Stealth can protect networks by making parts invisible
- By Paul McCloskey
- Sep 27, 2013
“You can’t hack what you can’t see.”
The phrase has lately become a mantra at Unisys Corp., which is hoping government customers will embrace the logic of a software-based approach to network security that makes network assets and workgroups “invisible” to hackers.
The application, called Stealth, helps control who sees what on a network, by letting managers authorize a group of people for access to certain information, applications or parts of a network that those operating outside of a designated workgroup are unable to see.
“If I’m not a member of that community of interest, I don’t even know it exists,” said Unisys Chief Executive Officer Edward Coleman at a recent customer conference in Chicago.
Based originally on requirements from a Defense Department project, Unisys has been developing Stealth for several years. The company now believes the time is right for customers to embrace the technology, as firewalls and other fixed security tools become more limited in scope, and advanced, analytics-based security is still emerging. It could be effective against hackers trying to probe a network or insider threats.
“I think everyone has concluded that a traditional perimeter defense no longer works,” Coleman said. “In trying to defend different elements of the network by building new firewalls inside the perimeter, change management has become a nightmare.”
Stealth works by loading a software agent at a network endpoint – a designated PC, a server or virtual machine in a cloud, for instance. The software agent takes control of the IP header of that address, then encrypts and authenticates it.
“That essentially darkens the endpoint,” said Rodney Sapp, vice president of products and technology portfolio management at Unisys. “Now no one can see that IP header unless they are authorized into that device, the application.”
Authorizations are set up from Microsoft Active Directory or LDAP, the Lightweight Directory Access Protocol for managing directories over IP. Stealth then creates encryption keys to provide workgroups access to specific devices and applications.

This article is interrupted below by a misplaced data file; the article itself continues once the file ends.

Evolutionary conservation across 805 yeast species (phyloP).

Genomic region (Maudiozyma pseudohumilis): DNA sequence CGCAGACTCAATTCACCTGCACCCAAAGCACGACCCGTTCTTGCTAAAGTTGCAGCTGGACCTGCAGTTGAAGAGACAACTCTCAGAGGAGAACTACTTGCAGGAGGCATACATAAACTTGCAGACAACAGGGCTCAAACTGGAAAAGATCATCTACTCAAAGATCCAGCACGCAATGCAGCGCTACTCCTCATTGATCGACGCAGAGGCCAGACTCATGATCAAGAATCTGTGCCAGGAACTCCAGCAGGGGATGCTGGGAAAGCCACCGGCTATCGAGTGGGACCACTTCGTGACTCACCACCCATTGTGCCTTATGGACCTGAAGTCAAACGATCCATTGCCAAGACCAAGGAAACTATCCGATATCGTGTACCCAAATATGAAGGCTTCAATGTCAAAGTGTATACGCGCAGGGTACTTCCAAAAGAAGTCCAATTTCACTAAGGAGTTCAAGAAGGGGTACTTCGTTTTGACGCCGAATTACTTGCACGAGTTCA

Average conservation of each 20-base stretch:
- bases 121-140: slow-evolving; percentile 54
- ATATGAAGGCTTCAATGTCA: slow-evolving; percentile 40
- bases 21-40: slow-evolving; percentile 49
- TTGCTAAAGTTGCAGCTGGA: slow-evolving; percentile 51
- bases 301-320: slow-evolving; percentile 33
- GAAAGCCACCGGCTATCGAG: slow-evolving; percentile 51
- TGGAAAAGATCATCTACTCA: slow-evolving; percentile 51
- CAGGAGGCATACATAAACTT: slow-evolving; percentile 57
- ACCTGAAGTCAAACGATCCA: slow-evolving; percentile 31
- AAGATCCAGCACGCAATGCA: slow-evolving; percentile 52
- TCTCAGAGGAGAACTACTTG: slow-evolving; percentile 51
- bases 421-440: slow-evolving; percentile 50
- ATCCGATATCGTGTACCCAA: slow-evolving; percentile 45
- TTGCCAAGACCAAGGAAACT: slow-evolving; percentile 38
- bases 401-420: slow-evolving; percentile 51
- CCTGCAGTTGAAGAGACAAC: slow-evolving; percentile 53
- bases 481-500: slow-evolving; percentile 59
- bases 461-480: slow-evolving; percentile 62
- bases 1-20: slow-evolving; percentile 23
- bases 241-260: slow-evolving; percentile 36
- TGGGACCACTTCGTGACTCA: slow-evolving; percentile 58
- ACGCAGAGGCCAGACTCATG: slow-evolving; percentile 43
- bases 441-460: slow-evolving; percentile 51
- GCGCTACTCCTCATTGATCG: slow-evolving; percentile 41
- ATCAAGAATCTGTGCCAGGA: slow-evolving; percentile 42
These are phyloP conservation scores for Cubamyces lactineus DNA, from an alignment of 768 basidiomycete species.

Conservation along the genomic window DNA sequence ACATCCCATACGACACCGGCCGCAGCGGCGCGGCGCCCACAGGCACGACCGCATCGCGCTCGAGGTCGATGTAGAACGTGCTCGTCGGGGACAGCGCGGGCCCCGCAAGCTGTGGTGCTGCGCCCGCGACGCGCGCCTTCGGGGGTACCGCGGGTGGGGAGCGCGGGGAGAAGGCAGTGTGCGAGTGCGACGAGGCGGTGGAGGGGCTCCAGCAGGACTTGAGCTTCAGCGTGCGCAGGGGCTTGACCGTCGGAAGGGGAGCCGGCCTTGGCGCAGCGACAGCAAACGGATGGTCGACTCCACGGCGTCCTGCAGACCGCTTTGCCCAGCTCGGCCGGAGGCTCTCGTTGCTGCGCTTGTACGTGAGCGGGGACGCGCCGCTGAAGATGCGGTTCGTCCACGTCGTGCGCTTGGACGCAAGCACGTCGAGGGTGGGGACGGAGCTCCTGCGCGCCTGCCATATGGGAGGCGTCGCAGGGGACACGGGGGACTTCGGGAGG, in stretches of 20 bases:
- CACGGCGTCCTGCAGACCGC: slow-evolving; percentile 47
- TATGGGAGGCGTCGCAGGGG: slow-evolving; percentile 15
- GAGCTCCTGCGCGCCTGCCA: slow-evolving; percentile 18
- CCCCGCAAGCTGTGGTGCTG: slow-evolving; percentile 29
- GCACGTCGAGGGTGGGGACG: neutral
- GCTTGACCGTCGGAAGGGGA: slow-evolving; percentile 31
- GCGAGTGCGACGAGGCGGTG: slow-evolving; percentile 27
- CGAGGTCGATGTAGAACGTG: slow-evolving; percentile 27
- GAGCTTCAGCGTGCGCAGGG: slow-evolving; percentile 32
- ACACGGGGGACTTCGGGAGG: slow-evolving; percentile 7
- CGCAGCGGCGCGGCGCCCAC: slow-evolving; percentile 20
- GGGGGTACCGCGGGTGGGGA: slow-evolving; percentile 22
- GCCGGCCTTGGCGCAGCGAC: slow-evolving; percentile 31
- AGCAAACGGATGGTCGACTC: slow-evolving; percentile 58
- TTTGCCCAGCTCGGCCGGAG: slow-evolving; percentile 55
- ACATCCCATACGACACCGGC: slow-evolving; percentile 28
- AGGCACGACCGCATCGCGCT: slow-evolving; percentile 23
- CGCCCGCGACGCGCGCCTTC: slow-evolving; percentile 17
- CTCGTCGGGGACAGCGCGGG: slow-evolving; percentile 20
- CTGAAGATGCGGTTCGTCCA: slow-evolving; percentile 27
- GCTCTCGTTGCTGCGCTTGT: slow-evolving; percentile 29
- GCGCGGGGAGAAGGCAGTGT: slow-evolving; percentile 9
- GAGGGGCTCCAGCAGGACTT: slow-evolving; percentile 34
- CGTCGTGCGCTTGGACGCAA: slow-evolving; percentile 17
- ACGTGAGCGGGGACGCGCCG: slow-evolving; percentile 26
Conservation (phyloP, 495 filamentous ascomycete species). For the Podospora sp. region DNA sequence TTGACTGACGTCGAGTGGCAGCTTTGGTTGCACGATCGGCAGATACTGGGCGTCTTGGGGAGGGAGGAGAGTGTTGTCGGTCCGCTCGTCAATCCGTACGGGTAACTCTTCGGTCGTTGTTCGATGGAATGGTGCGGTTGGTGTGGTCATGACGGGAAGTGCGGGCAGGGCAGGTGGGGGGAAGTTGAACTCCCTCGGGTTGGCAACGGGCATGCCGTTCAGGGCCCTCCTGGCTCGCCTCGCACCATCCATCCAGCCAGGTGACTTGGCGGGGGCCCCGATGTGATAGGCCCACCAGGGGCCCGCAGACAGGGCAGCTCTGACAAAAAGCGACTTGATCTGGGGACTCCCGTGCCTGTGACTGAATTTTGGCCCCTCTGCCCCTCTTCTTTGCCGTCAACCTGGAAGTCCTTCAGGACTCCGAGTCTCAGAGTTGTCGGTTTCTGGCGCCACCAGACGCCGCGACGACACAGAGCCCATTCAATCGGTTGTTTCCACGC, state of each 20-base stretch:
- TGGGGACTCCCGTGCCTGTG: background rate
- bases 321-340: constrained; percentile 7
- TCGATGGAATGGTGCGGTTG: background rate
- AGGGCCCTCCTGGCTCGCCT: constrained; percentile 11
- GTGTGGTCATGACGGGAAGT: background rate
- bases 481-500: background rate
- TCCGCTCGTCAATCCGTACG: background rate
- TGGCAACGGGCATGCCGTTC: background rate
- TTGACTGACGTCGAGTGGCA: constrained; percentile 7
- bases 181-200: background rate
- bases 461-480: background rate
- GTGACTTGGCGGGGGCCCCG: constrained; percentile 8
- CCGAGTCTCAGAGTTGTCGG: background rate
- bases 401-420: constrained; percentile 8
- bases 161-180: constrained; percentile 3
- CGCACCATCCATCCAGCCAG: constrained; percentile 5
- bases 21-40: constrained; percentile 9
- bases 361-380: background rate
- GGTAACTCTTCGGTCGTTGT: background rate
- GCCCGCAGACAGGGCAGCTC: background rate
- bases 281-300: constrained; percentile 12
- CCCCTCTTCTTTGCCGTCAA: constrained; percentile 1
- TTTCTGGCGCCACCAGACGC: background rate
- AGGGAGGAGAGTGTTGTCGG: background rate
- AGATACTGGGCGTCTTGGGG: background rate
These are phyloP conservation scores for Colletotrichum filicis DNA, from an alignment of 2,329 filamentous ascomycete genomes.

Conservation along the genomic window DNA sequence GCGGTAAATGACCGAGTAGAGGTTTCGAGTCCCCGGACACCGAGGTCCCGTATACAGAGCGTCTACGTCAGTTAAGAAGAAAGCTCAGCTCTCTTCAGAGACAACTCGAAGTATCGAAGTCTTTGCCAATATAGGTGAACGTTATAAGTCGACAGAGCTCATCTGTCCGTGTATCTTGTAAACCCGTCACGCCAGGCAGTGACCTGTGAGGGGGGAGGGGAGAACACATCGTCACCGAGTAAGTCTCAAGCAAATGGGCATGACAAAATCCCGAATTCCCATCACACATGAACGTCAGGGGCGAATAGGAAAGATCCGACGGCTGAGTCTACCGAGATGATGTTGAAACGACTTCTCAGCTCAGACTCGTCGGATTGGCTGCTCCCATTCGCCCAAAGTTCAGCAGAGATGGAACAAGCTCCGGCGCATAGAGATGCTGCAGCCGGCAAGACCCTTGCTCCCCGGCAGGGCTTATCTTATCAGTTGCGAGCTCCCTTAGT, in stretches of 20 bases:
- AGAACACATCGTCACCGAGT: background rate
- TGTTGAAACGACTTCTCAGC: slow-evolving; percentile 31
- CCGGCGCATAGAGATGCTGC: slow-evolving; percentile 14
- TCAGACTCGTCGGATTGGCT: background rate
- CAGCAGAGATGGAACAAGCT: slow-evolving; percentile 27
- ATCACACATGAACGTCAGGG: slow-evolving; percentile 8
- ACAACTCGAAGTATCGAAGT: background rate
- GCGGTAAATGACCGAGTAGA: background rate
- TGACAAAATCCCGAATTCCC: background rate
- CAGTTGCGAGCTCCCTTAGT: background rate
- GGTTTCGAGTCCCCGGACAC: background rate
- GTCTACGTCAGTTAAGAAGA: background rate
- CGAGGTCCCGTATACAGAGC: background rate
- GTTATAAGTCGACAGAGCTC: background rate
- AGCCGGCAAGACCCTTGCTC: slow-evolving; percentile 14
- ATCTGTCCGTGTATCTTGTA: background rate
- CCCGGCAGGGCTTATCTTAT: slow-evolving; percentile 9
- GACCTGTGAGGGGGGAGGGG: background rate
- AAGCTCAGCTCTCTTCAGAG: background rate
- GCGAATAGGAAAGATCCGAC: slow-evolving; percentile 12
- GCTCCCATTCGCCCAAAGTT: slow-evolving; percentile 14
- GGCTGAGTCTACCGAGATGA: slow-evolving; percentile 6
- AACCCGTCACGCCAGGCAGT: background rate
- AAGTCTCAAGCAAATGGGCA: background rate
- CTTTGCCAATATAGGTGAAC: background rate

To handle data in motion between endpoints, Stealth encrypts a message bearing the data; the information is then split into pieces, transmitted over the Internet and reassembled at the endpoints. “If someone is able to hack into that transmission they are only getting partial information – it’s going to be meaningless,” Sapp said.
Because it operates underneath existing topologies, Unisys executives believe the technology is a good fit for large enterprises whose network security perimeters may have become balkanized and where security maintenance may be irregular.
“I’m not here to say it will replace everything,” Sapp said. “But it can help minimize the number of physical networks,” which tend to proliferate when network managers want to add new user groups.
Unisys believes that’s especially true in government, where they see potential for the technology.
“A typical public-sector environment has multiple agencies – police, human services – all on separate physical networks because they believe their data is too sensitive to put on a shared infrastructure,” Sapp said. “With Stealth you bring all those agencies into a shared infrastructure or community cloud so that health and human services can maintain their separateness from state police and vice versa.”
Unisys envisions a number of ways organizations can use Stealth, including those hesitant to store sensitive data in a public cloud. Recently it announced a deal with Amazon Web Services that provides for “Stealth enabling” virtual services in the Amazon cloud.
In using the service, an agency could extend a virtual machine or other service from its data center to the cloud, where it would also be covered by Stealth. “No one else on the Amazon cloud would see your virtual machine is even there – not even Amazon,” Coleman said.
Crystal Cooper, Unisys’s vice president for public sector, said Stealth is an especially useful tool for government, where, once a contract is written, hundreds of consultants are often using their own laptops to access sensitive information. Because Stealth is based on segmenting networks across such communities, third-party access to project files and databases can be more easily secured and managed, she said.
Other potential applications for Stealth include secure data center segmentation, supply chain management and assistance for managing networks of remote workers and branch offices.
The company also is expected to announce an enhancement that would Stealth-enable the mobile enterprise. Mobility brings the dimension of space and time to the network, so future applications might involve ways to restrict access to the network to members of a community at certain locations or times of the day, according to Unisys officials.
Overall, the firm is optimistic about uptake of the technology, in government and other parts of the enterprise market. “This idea of being able to use software to make something effectively dark on the network we think is pretty disruptive in the marketplace,” said Coleman.
Paul McCloskey is senior editor of GCN. A former editor-in-chief of both GCN and FCW, McCloskey was part of Federal Computer Week's founding editorial staff.